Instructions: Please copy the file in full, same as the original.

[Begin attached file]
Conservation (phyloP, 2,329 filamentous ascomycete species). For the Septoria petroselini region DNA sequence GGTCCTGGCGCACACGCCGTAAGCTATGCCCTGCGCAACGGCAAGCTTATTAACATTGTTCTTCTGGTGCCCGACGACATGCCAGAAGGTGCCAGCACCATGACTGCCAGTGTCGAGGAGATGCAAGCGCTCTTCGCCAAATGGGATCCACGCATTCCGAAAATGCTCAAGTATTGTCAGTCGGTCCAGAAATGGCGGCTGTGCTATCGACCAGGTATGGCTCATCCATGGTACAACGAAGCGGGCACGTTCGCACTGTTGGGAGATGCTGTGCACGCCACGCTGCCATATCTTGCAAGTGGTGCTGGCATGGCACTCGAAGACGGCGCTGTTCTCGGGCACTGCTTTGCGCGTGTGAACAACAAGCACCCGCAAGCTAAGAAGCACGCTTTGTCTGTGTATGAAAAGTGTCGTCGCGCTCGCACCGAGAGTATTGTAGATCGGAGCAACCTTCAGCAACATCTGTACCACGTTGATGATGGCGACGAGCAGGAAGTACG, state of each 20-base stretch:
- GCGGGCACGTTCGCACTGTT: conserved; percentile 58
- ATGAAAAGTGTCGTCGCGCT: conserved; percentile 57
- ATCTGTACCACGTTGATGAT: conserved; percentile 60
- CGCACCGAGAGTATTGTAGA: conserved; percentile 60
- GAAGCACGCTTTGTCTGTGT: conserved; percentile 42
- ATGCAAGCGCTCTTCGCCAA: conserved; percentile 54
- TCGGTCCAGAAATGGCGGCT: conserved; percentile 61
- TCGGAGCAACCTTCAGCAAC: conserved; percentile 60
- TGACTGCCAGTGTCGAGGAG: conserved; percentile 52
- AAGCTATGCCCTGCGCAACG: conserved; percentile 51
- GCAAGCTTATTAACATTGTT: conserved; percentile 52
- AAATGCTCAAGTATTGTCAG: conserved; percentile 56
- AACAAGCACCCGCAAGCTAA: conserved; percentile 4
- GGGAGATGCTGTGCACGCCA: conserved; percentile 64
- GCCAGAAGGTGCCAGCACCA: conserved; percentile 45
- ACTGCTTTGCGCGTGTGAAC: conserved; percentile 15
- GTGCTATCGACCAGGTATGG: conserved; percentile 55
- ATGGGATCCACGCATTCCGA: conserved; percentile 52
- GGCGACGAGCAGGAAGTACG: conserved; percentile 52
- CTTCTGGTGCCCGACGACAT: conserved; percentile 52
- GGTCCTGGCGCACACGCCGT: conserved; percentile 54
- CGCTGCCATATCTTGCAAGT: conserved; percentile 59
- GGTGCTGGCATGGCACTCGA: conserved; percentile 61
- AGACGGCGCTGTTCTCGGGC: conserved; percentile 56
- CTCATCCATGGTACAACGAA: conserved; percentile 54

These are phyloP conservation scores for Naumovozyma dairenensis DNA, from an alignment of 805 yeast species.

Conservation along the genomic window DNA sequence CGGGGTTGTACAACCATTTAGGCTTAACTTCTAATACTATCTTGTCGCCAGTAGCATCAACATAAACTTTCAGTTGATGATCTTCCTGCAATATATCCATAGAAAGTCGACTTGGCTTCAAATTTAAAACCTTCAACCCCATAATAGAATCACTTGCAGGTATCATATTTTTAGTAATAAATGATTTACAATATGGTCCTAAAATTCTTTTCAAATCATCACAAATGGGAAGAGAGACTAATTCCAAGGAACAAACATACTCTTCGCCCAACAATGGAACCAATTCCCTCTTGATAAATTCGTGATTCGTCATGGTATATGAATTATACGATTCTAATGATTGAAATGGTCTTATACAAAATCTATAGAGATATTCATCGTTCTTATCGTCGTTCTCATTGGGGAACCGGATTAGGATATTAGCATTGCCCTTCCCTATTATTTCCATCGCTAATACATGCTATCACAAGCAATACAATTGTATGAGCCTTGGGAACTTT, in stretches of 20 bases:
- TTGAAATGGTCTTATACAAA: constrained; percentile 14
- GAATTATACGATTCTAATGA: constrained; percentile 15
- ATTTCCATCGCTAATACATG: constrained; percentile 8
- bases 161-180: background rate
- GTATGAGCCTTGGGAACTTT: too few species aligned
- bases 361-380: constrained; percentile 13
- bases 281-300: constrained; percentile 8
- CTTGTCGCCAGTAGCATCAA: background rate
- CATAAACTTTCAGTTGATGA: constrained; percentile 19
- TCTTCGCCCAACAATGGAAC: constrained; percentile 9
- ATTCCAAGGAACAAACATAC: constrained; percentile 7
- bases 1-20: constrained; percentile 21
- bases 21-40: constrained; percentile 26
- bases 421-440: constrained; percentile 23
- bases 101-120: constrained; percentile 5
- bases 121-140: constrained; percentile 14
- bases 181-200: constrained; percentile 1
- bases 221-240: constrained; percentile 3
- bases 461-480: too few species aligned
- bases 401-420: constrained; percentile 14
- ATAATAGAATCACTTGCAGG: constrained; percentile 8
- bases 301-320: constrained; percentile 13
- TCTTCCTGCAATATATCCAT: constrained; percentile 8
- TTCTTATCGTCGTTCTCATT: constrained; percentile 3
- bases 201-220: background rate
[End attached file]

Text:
Conservation (phyloP, 2,329 filamentous ascomycete species). For the Septoria petroselini region DNA sequence GGTCCTGGCGCACACGCCGTAAGCTATGCCCTGCGCAACGGCAAGCTTATTAACATTGTTCTTCTGGTGCCCGACGACATGCCAGAAGGTGCCAGCACCATGACTGCCAGTGTCGAGGAGATGCAAGCGCTCTTCGCCAAATGGGATCCACGCATTCCGAAAATGCTCAAGTATTGTCAGTCGGTCCAGAAATGGCGGCTGTGCTATCGACCAGGTATGGCTCATCCATGGTACAACGAAGCGGGCACGTTCGCACTGTTGGGAGATGCTGTGCACGCCACGCTGCCATATCTTGCAAGTGGTGCTGGCATGGCACTCGAAGACGGCGCTGTTCTCGGGCACTGCTTTGCGCGTGTGAACAACAAGCACCCGCAAGCTAAGAAGCACGCTTTGTCTGTGTATGAAAAGTGTCGTCGCGCTCGCACCGAGAGTATTGTAGATCGGAGCAACCTTCAGCAACATCTGTACCACGTTGATGATGGCGACGAGCAGGAAGTACG, state of each 20-base stretch:
- GCGGGCACGTTCGCACTGTT: conserved; percentile 58
- ATGAAAAGTGTCGTCGCGCT: conserved; percentile 57
- ATCTGTACCACGTTGATGAT: conserved; percentile 60
- CGCACCGAGAGTATTGTAGA: conserved; percentile 60
- GAAGCACGCTTTGTCTGTGT: conserved; percentile 42
- ATGCAAGCGCTCTTCGCCAA: conserved; percentile 54
- TCGGTCCAGAAATGGCGGCT: conserved; percentile 61
- TCGGAGCAACCTTCAGCAAC: conserved; percentile 60
- TGACTGCCAGTGTCGAGGAG: conserved; percentile 52
- AAGCTATGCCCTGCGCAACG: conserved; percentile 51
- GCAAGCTTATTAACATTGTT: conserved; percentile 52
- AAATGCTCAAGTATTGTCAG: conserved; percentile 56
- AACAAGCACCCGCAAGCTAA: conserved; percentile 4
- GGGAGATGCTGTGCACGCCA: conserved; percentile 64
- GCCAGAAGGTGCCAGCACCA: conserved; percentile 45
- ACTGCTTTGCGCGTGTGAAC: conserved; percentile 15
- GTGCTATCGACCAGGTATGG: conserved; percentile 55
- ATGGGATCCACGCATTCCGA: conserved; percentile 52
- GGCGACGAGCAGGAAGTACG: conserved; percentile 52
- CTTCTGGTGCCCGACGACAT: conserved; percentile 52
- GGTCCTGGCGCACACGCCGT: conserved; percentile 54
- CGCTGCCATATCTTGCAAGT: conserved; percentile 59
- GGTGCTGGCATGGCACTCGA: conserved; percentile 61
- AGACGGCGCTGTTCTCGGGC: conserved; percentile 56
- CTCATCCATGGTACAACGAA: conserved; percentile 54

These are phyloP conservation scores for Naumovozyma dairenensis DNA, from an alignment of 805 yeast species.

Conservation along the genomic window DNA sequence CGGGGTTGTACAACCATTTAGGCTTAACTTCTAATACTATCTTGTCGCCAGTAGCATCAACATAAACTTTCAGTTGATGATCTTCCTGCAATATATCCATAGAAAGTCGACTTGGCTTCAAATTTAAAACCTTCAACCCCATAATAGAATCACTTGCAGGTATCATATTTTTAGTAATAAATGATTTACAATATGGTCCTAAAATTCTTTTCAAATCATCACAAATGGGAAGAGAGACTAATTCCAAGGAACAAACATACTCTTCGCCCAACAATGGAACCAATTCCCTCTTGATAAATTCGTGATTCGTCATGGTATATGAATTATACGATTCTAATGATTGAAATGGTCTTATACAAAATCTATAGAGATATTCATCGTTCTTATCGTCGTTCTCATTGGGGAACCGGATTAGGATATTAGCATTGCCCTTCCCTATTATTTCCATCGCTAATACATGCTATCACAAGCAATACAATTGTATGAGCCTTGGGAACTTT, in stretches of 20 bases:
- TTGAAATGGTCTTATACAAA: constrained; percentile 14
- GAATTATACGATTCTAATGA: constrained; percentile 15
- ATTTCCATCGCTAATACATG: constrained; percentile 8
- bases 161-180: background rate
- GTATGAGCCTTGGGAACTTT: too few species aligned
- bases 361-380: constrained; percentile 13
- bases 281-300: constrained; percentile 8
- CTTGTCGCCAGTAGCATCAA: background rate
- CATAAACTTTCAGTTGATGA: constrained; percentile 19
- TCTTCGCCCAACAATGGAAC: constrained; percentile 9
- ATTCCAAGGAACAAACATAC: constrained; percentile 7
- bases 1-20: constrained; percentile 21
- bases 21-40: constrained; percentile 26
- bases 421-440: constrained; percentile 23
- bases 101-120: constrained; percentile 5
- bases 121-140: constrained; percentile 14
- bases 181-200: constrained; percentile 1
- bases 221-240: constrained; percentile 3
- bases 461-480: too few species aligned
- bases 401-420: constrained; percentile 14
- ATAATAGAATCACTTGCAGG: constrained; percentile 8
- bases 301-320: constrained; percentile 13
- TCTTCCTGCAATATATCCAT: constrained; percentile 8
- TTCTTATCGTCGTTCTCATT: constrained; percentile 3
- bases 201-220: background rate